The great thing about having a scapegoat is giving him up. Jason Bay, I hereby release you from all the blame for the Mets’ season having ended prematurely early two nights ago.
Unless, of course, it ends again before it’s supposed to and you seem responsible for facilitating the process.
But let’s not think like that. We’ve been thinking like that all week — all month, really, with the impetus to back it up. Let’s instead revel in the Jason Bay career rehabilitation plan:
1) Take hour upon hour of additional batting practice.
2) Slam your face and assorted body parts into the business end of a chain link fence.
One outstanding catch, two hits and three ringing runs batted in later, the Mets are winners in L.A. and Jason Bay’s bobblehead suddenly doesn’t seem quite as inane.
It was a good night all around, save for the air conditioner in my office here going on the fritz. Would I trade cool comfort for the Mets’ first win under the stars since July 6? Well, it appears I have. Never let it be said I wouldn’t schvitz for my team.
Enough about me and my sudden need to visit P.C. Richard. More about our outfielders who made, depending on your judgment calls, five or six really, really good catches Friday night. Bay’s, with his nose taking on a door handle, was the bravest. Pagan’s, where he lifted his right leg while sliding to avoid the cement under the padding along the right field side wall, may have been the smartest. Beltran giddying up and getting on his horse like he did pre-injury might very well prove the most important in the long run.
And there’s a long run ahead of us, believe it or not. One game does not reverse the results of the umpteen before it, but shovels have been known to work in reverse — they can be used to dig dirt off a presumed stiff if said stiff still has some life in it. The Mets are not a corpse, not when they have a lively left arm like Johan Santana’s and a beating heart we would not have suspected.
In the meantime, kudos to the following, as long as we’re all happy over our one-game winning streak:
• Caryn Rose for chronicling life on the West Coast with and without the Mets since the second half began. Read her travel dispatches and admire her ballpark photography at Metsgrrl here.
• Matt Artus of Always Amazin’ for his superb historical roundup on the paranoia our little old team caused a great big owner. Check out the clips and perspective here.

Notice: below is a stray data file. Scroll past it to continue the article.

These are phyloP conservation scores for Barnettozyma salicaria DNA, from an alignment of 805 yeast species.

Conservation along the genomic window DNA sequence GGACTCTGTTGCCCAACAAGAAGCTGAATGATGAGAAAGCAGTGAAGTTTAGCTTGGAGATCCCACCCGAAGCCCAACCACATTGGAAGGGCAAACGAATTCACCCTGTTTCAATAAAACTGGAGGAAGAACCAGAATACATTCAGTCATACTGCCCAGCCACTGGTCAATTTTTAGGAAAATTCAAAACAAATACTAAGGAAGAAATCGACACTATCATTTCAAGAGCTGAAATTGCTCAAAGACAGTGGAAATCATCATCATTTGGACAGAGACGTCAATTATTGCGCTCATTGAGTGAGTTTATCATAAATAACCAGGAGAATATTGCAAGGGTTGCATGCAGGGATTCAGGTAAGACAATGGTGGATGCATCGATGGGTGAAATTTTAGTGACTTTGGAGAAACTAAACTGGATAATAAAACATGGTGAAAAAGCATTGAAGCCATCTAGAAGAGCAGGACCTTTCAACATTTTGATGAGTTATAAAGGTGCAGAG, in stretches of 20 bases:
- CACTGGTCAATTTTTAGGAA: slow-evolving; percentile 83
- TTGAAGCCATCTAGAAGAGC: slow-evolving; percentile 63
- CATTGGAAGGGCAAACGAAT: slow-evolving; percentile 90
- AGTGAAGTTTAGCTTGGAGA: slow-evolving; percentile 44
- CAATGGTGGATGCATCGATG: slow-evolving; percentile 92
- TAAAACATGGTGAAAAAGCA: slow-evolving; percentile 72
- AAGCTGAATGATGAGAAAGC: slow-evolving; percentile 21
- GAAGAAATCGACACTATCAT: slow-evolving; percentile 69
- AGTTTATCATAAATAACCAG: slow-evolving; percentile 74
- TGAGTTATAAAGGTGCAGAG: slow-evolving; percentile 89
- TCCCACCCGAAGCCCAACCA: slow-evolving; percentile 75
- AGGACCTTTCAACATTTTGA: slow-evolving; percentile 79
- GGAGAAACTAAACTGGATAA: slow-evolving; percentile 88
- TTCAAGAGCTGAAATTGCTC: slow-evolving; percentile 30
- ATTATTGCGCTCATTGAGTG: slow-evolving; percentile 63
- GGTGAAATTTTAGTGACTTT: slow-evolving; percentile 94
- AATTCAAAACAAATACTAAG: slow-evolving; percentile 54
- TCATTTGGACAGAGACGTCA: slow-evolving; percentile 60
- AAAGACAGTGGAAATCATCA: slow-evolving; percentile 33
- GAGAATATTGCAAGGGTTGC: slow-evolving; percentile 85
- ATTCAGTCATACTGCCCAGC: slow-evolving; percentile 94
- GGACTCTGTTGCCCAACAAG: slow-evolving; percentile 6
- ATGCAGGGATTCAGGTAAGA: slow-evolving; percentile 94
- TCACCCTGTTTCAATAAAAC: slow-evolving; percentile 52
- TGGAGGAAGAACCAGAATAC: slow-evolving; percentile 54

• Gary Smith of Sports Illustrated for a story about what a fan and a player accomplished together in the way of the NFL Hall of Fame. Check out their commitment to their cause and each other here.
• Chris Feeny for writing to Mets Police and reminding any and all of us who haven’t to buy our tickets to Mets Hall of Fame Day, August 1 for the inductions of Messrs. Cashen, Gooden, Johnson and Strawberry. Chris and I are among those who jumped on this event the day tickets went on sale because we didn’t want to get shut out. Read Chris’s convincing sales pitch here.
• The WFAN Mets production crew for being extra clever this year regarding the opening credits to its broadcasts. In past years we’d mostly hear a generally unsurprising montage of highlights before a given game: home run, nice play, strikeout, big hit, closer gets final out. Same thing over and over. But this year I’ve noticed actual attention paid to context. When the Mets played the Yankees, we heard a rollup consisting of great Subway Series moments. When the Mets visited Puerto Rico (worst trip ever…before this one), it was the Puerto Rican-born Mets whose highlights were in the spotlight. And Friday night, with the Mets needing a win very badly, we heard one dramatic 2010 PUT IT IN THE BOOKS! after another. Great, great job on a small, small detail. Note to the immortal Chris Majkowski: some of us are paying attention.
• Paul Lukas for really paying attention to Wayne Hagin and isn’t crazy about what he’s hearing. Life feels too short to promote “Fire Him!” campaigns, but as one who doesn’t stay with the radio any longer than I have to, I have to admit Paul makes a compelling case where Wayne’s limitations are concerned. I’ve reasoned for three seasons that Wayne Hagin is all right because he isn’t Tom McCarthy, but maybe the statute of limitations is running down on that particularly low-set bar. It’s Wayne’s job, but it’s our team, y’know? Decide for yourself here.
• And in memory of the great New York Giants fan Vic Ziegel, a little something that took my breath away regarding the greatest Giant of them all and one of the better Mets of our time, courtesy of the Times’s David Waldstein. Say Hey? Say David! Read here.